So there you go. It seems simple, but most of us need to retrain ourselves to change the language we use when we talk about what’s lacking in our own work. Specificity is the key to success. Be objective, be honest, and use words that describe your work accurately. Avoid these words: good, bad, boring, dull. Get past these and move on to the good stuff: louder, softer, longer, shorter, darker, brighter, more acute, more obtuse, straighter, rounder, bolder, closer, farther, faster, more, less, tighter, looser, above, below, sharper, hazier, saturated, desaturated, detailed, open, textured, cooler, warmer …
Want to level up from there? Be even more specific.
Instead of saying, More to the right, say, 2 centimeters to the right.
But hey, don’t get too crazy. A little goes a long way. 🙂
*Sorry to ruin the romantic notion that art is all about natural talent, but drawing is, at its core, learning to see more carefully and with an eye for relationships between the parts, big and small, of whatever you observe. See a shape or a color, put it on the paper. Repeat. Bonus: after drawing specific things a handful of times, you build up a visual vocabulary and you can refer to it as needed.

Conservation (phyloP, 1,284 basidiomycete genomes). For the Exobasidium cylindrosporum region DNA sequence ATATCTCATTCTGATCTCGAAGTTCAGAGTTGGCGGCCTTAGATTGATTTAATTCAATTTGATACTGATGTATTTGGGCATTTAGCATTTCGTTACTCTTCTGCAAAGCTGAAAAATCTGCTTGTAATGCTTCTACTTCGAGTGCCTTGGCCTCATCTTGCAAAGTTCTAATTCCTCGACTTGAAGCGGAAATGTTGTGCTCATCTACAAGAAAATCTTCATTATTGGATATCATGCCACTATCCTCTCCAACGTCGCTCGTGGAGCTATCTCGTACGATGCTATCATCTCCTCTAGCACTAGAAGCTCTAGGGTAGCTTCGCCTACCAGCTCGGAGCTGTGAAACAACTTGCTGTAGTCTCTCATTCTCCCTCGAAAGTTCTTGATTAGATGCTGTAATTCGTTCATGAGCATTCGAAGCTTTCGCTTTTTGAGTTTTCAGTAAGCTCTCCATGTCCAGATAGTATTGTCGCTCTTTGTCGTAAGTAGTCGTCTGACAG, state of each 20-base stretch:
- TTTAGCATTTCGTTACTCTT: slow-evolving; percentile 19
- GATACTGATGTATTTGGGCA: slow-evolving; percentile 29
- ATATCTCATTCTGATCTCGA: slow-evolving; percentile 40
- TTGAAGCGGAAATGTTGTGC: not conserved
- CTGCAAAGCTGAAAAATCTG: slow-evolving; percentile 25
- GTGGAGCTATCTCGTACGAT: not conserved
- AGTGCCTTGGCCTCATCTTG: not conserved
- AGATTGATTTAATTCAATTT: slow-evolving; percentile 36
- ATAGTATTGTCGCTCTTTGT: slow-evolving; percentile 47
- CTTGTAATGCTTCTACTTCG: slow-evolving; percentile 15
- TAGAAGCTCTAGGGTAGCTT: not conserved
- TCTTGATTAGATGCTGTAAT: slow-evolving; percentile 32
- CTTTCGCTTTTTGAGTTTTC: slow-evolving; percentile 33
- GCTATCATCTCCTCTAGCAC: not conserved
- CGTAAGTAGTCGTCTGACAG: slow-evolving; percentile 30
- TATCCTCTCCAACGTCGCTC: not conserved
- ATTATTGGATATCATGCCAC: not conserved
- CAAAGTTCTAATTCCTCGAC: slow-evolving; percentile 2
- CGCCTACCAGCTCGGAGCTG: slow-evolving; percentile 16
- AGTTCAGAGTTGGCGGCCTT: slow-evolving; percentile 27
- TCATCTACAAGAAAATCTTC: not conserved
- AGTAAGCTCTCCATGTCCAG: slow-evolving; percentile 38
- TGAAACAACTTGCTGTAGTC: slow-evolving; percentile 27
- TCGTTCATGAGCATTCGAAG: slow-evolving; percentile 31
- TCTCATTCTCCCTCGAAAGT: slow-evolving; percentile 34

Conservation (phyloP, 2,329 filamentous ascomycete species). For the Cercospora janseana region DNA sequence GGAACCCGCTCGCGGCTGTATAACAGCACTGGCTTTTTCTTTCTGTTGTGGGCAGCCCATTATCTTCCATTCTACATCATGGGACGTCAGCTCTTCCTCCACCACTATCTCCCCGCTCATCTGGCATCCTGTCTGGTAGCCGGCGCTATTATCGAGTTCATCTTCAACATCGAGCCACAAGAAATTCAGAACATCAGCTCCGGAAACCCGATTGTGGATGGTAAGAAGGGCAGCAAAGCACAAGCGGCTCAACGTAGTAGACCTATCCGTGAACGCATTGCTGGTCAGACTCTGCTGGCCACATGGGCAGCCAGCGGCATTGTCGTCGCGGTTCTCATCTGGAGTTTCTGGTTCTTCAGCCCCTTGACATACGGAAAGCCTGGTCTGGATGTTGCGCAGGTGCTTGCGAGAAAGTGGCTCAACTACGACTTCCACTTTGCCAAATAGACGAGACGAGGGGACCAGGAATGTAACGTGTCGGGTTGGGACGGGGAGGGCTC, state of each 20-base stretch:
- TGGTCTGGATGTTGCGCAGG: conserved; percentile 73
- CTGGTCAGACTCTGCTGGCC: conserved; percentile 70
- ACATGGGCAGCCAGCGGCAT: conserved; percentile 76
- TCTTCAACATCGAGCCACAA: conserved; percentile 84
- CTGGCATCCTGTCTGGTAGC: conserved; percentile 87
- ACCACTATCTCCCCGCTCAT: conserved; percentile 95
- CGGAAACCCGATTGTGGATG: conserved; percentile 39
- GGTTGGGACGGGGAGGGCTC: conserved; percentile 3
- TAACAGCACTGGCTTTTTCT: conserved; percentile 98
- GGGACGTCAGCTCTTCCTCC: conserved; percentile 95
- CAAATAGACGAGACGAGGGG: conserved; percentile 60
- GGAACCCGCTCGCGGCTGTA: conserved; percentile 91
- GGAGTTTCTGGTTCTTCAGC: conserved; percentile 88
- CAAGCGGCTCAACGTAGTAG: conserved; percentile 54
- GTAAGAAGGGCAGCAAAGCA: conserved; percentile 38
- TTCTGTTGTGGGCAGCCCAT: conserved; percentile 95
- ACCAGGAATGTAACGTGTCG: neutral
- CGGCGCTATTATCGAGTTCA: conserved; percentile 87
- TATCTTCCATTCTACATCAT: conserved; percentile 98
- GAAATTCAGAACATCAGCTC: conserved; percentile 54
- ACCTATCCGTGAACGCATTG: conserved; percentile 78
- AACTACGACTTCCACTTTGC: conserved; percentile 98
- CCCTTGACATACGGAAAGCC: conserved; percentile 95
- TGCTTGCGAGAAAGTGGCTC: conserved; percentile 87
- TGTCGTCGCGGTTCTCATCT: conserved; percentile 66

This particular edition of The Accidental Expert could, I believe, help a lot of students, and not just those studying art. It’s easy to get in the habit of using negative non-constructive language when we are wrestling with problems in our work, but it gets us nowhere. The specific language examples shared in this piece can make a real difference not just in how people learn, but in how they treat themselves when they are frustrated with stagnation or uncertainty on the journey towards mastering a skill. So, please share this one far and wide! Thank you.
🌟You can listen to this edition of The Accidental Expert! Audio versions are normally a perk for paid subscribers, so if you want more of these, please consider becoming one for just $3/month! Thanks, and enjoy.
I’d love to hear what you think about this approach to learning. It has worked for me as both a student and a teacher.
Okay, until next time, take care of yourselves and each other, remember to be kind, and I’ll say, Ciao for now.